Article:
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December 23rd, 2015 ~ Vol. 85 No. 50
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High schoolers learn first hand about Syrian refugees
Crowsnest Pass Herald Front Page
EZRA BLACK
Pass Herald Reporter
Crowsnest Consolidated High School (CCHS) vice principal Baxter, 12 of the community’s high school students and English teacher Krysta MacDonald went to Kitee, Finland in October to learn about the Finnish educational system.

They ended up learning a bit about the Syrian refugee crisis in the process.

About 50 Syrian families have been settled in Kitee, which is a town of about 10,000 located in eastern Finland, not far from the Russian border.

“They’ve got a refugee camp there, I guess you could call it,” said Baxter.
Kitee is a small, ethnically homogenous part of Finland that has few immigrants, so the townsfolk are taking some time to adjust to the influx of refugees, who are living in the dorms of a vacant school.

“They’re trying to integrate these Syrian refugees but it’s a new experience for them,” said Baxter.

Some of the local attitudes towards the refugees was off-putting to the visitors from the Pass.
continued below ...
“We did see some spray painting of not nice things about the Syrian refugees on billboards and stuff like that because they are struggling with it,” said Baxter. “But if we moved 50 Syrian families into Frank and integrated them into our school system, how tolerant would we be in the Crowsnest Pass?”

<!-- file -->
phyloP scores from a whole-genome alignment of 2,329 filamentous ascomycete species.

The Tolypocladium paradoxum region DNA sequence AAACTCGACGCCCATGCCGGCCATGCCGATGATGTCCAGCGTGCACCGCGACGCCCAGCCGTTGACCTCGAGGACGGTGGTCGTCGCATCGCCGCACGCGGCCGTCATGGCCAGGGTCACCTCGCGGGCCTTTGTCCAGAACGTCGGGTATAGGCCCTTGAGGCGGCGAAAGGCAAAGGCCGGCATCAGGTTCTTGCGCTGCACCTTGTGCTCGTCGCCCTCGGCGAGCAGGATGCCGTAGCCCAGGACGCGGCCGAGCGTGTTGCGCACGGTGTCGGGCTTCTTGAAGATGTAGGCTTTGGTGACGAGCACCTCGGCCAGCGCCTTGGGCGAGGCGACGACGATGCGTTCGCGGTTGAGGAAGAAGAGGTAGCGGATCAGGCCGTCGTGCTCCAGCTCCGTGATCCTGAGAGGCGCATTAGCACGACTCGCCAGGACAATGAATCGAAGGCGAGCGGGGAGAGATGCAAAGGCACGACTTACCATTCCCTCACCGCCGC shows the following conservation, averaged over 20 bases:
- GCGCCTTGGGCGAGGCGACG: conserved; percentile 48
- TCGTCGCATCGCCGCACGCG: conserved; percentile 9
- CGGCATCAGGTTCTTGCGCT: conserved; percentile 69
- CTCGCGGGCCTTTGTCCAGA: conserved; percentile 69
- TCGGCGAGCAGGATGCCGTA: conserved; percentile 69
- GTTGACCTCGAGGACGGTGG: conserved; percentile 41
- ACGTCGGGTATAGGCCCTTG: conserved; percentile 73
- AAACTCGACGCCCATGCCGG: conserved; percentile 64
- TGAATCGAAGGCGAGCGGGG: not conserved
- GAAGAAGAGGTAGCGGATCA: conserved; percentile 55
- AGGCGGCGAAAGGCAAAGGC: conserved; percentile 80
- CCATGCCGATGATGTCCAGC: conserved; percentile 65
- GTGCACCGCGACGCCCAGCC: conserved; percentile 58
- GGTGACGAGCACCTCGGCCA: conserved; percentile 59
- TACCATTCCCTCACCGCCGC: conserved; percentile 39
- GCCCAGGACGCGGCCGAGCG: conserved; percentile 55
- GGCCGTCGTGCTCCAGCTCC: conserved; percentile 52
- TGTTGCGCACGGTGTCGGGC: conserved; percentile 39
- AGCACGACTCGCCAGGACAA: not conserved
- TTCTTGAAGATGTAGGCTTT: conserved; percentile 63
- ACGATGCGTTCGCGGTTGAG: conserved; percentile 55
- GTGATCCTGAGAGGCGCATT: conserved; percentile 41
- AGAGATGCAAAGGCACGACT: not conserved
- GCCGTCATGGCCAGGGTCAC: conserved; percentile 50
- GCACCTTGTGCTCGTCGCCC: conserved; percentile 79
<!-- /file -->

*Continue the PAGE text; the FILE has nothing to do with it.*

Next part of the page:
“I’m sure many small communities would struggle to integrate that many people,” he added.

Baxter said students from the Pass went out to dinner one night and saw some of the Syrians at a local restaurant.

“When you see two and three year old kids and they’re with their parents and they’re refugees, it puts the situation in a different light,” said Baxter. “They’re no longer on television. They’re actually real people. We actually saw them, they’re children and mothers and families who don’t have a place to live. And what do we do about it?”
continued below ...
The students worked on a special project during their time in Finland about the meaning of tolerance and ethnic diversity.

For five years, CCHS and Kitee Upper Secondary School in Finland have been engaged in the Finland-Alberta International Partnership (FINAL).
CCHS is one of five Alberta high schools chosen by the Alberta Teachers’ Association to embark on this educational exchange.

The partnership between Finland and Alberta is based on both parties sharing their different approaches to education.
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December 23rd ~ Vol. 85 No. 50
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